Then the LORD God said: "See! The man has become like one of us, knowing what is good and what is bad! Therefore, he must not be allowed to put out his hand to take fruit from the tree of life also, and thus eat of it and live forever."

If you want a source quotation for the position that having a properly formed conscience means always agreeing with the magisterium, here's a section of Veritatis Splendor 64. "[T]he authority of the Church, when she pronounces on moral questions, in no way undermines the freedom of conscience of Christians. This is so not only because freedom of conscience is never freedom "from" the truth but always and only freedom "in" the truth, but also because the Magisterium does not bring to the Christian conscience truths which are extraneous to it; rather it brings to light the truths which it ought already to possess, developing them from the starting point of the primordial act of faith." The selection here pushes a Vatican II affirmation that the Church is charged with teaching the truth of Christ into an apparent assertion that whatever the Church teaches IS the will of Christ. I would suggest that the history of the Church's moral teaching, wherein we see a number of cases of outright change, would make it at least arguable whether the magisterium--which indeed is charged with teaching the faith--always adequately conveys the will of Christ in the formulation of its teachings. In fact, the Vatican II document cited just prior to the v.s. passage I quote here is Dignitatis Humanae, asserting the basic right of freedom of religion--exactly one of the examples of a notable change in magisterial teaching on a significant question.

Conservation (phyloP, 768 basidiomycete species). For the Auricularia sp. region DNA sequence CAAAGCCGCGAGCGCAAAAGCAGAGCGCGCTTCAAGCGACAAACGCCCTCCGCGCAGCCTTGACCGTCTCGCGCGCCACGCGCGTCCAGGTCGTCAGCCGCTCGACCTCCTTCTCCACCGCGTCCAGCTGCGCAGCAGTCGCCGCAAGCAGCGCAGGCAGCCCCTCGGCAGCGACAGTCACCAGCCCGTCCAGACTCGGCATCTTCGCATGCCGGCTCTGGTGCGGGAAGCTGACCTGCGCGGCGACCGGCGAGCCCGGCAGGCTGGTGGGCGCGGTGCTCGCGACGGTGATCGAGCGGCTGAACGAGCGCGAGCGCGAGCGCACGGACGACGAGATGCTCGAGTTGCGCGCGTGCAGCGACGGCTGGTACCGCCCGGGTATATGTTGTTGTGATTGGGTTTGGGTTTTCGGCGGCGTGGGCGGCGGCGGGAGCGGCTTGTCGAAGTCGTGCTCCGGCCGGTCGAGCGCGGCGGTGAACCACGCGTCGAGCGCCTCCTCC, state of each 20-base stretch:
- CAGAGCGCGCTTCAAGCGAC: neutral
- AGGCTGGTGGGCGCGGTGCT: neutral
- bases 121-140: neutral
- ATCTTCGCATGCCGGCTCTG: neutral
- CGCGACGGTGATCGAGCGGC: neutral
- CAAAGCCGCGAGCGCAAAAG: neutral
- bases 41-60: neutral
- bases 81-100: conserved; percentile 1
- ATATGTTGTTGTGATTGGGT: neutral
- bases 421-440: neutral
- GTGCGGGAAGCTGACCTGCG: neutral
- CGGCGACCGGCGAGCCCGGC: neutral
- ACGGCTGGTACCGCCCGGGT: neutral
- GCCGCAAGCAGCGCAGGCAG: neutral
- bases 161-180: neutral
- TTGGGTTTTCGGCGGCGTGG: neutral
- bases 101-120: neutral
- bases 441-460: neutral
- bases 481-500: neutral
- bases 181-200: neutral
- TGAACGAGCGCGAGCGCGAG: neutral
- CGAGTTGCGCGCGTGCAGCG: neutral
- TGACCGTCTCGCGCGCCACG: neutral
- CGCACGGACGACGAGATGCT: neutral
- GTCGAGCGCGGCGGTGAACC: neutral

I have no idea what prompted the issuance of the Archbishop's letter, and would certainly be interested in knowing more about its genesis.That said, I found the letter a clear and helpful sketch of a crucial issue; and I think it would be a useful document to employ in parish discussions or college classrooms. not least because, as the Letter suggests, too often "conscience" seems to be understood in an overly individualistic way.I find the scripture quotes, with which each part begins, suggestive. Thus in the first part I do not find the thrust to be the historical persons of "Adam and Eve," but the existential question: "Where are you?" (Gen 3:9) -- a question as relevant to our discernment of our spiritual situation before God today as in times past.The quotation that initiates part four (and which I transcribe above) is the perennial challenge the Gospel presents to the disciple: "be transformed by the renewing of your mind." Where we, as the body of Christ, can be of assistance to one another, is to help clarify what such transformation entails and to support one another in the face of the evident cost of discipleship.